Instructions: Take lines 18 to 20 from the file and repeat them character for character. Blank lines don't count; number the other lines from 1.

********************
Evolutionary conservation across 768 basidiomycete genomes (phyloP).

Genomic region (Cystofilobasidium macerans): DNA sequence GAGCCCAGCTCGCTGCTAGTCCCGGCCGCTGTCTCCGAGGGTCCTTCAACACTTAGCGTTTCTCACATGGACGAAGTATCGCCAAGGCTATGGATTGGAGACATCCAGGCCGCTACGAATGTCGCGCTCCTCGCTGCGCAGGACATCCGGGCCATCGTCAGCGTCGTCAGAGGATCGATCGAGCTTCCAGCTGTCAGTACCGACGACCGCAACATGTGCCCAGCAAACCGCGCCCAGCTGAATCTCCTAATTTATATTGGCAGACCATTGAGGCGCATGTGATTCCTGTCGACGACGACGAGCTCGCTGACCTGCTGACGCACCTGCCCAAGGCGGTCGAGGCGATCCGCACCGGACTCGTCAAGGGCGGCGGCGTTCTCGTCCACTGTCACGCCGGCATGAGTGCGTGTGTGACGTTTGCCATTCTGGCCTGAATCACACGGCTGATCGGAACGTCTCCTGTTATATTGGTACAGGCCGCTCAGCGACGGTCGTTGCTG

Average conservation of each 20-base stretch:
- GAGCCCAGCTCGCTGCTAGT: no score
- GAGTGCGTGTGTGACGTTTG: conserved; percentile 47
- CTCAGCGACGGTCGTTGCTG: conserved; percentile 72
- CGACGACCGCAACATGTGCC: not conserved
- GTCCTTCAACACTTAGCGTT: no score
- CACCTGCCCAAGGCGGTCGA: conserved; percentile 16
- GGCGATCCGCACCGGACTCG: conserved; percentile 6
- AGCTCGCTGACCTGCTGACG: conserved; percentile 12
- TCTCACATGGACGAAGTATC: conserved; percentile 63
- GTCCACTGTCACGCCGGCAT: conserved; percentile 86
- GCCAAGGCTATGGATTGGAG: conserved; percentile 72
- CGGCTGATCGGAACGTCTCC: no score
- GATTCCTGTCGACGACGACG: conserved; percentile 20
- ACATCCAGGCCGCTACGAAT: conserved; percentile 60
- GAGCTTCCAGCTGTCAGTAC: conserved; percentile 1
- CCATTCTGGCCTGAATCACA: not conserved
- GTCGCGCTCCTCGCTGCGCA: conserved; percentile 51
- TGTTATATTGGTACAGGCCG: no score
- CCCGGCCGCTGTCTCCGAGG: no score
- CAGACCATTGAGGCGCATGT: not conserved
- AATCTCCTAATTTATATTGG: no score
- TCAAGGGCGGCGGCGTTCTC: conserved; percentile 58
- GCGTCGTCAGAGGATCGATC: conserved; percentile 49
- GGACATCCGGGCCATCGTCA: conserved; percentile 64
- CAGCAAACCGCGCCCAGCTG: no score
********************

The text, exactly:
- GAGCTTCCAGCTGTCAGTAC: conserved; percentile 1
- CCATTCTGGCCTGAATCACA: not conserved
- GTCGCGCTCCTCGCTGCGCA: conserved; percentile 51